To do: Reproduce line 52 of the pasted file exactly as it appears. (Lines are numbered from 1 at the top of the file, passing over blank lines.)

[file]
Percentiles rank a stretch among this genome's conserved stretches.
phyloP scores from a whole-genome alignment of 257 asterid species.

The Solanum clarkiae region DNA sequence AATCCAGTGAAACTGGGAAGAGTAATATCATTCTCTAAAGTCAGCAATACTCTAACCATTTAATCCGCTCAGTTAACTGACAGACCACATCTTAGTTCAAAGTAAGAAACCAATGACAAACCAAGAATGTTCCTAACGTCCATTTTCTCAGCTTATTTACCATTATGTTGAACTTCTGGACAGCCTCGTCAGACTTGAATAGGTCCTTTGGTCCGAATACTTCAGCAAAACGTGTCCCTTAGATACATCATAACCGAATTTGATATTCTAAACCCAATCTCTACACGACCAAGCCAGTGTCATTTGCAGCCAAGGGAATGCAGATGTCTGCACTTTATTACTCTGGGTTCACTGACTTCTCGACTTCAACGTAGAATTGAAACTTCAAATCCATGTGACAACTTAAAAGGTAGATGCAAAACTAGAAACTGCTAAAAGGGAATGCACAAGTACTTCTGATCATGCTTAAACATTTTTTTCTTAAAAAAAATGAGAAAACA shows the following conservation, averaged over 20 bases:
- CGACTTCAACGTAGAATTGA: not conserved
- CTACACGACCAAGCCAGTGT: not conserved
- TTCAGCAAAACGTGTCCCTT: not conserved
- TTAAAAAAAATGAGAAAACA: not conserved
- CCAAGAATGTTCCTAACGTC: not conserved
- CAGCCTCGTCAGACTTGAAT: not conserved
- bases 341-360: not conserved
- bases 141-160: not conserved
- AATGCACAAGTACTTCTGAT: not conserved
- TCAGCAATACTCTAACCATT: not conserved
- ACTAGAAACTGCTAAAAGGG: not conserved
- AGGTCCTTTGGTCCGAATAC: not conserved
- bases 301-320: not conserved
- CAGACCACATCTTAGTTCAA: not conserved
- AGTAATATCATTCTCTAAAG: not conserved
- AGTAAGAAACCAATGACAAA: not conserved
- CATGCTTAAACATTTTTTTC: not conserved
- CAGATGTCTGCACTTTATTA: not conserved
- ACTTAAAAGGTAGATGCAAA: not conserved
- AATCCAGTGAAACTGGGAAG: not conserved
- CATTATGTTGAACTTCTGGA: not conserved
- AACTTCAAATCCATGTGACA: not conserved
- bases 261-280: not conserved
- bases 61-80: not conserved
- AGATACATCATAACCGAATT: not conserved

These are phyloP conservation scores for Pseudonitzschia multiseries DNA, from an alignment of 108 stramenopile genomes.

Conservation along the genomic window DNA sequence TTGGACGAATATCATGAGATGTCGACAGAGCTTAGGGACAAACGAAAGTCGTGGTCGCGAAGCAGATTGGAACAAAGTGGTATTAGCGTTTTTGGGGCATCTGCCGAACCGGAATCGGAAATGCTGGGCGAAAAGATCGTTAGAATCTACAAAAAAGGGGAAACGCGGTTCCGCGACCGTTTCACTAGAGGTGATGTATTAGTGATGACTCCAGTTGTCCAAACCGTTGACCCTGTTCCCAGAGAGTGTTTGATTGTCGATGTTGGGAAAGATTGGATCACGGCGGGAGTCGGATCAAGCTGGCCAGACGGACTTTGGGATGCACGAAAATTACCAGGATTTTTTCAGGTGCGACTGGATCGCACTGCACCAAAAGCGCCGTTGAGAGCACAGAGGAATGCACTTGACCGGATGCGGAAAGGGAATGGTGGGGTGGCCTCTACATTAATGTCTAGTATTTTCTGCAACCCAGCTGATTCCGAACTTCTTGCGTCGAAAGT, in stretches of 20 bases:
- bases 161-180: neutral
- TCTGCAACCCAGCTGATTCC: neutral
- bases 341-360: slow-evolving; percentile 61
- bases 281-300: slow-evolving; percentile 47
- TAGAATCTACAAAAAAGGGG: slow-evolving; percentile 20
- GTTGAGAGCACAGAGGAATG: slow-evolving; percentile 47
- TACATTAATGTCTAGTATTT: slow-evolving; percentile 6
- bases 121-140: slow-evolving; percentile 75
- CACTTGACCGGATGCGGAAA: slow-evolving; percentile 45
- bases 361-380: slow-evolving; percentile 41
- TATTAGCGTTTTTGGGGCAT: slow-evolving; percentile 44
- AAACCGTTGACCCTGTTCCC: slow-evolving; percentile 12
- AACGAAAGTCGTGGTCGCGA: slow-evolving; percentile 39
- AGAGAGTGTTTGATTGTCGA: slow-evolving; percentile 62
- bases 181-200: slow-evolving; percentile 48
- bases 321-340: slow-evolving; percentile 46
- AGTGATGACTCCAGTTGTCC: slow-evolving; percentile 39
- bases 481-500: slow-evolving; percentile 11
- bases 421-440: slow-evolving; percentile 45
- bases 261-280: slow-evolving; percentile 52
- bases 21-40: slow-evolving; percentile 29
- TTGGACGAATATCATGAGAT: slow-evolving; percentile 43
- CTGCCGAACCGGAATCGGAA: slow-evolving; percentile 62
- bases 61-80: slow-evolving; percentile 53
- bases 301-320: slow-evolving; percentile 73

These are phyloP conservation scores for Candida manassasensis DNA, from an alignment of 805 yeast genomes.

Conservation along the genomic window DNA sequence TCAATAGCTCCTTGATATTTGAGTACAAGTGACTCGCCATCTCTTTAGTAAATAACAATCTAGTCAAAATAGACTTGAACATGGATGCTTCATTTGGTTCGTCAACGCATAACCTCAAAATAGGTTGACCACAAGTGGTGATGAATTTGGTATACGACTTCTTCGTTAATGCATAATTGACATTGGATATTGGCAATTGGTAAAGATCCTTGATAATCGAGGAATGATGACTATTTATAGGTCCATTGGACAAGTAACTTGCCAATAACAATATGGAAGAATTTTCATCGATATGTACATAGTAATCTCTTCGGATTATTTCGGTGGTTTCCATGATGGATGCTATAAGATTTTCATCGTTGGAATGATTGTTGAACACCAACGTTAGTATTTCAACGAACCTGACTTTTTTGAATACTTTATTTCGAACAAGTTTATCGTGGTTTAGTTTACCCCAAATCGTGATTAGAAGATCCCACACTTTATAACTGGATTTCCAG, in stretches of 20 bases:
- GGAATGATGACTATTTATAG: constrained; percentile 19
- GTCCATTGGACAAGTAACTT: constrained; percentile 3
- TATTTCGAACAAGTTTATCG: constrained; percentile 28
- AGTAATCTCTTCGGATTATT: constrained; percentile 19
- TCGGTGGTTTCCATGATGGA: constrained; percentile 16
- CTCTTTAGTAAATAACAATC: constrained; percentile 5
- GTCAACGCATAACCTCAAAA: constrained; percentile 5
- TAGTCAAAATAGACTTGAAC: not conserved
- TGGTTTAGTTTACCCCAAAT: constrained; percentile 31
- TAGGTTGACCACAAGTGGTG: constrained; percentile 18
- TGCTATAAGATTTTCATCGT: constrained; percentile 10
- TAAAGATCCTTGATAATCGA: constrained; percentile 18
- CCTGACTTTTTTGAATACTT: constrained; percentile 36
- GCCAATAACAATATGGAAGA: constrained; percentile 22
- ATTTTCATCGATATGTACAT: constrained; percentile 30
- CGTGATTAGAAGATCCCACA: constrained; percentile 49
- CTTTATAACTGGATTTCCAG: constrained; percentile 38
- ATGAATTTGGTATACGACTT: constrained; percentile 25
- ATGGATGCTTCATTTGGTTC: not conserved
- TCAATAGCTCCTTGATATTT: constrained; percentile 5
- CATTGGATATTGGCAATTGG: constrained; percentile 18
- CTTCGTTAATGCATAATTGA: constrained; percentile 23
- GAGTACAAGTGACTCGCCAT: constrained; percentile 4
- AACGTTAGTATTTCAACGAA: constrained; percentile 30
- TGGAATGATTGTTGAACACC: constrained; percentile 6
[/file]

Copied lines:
- TTGGACGAATATCATGAGAT: slow-evolving; percentile 43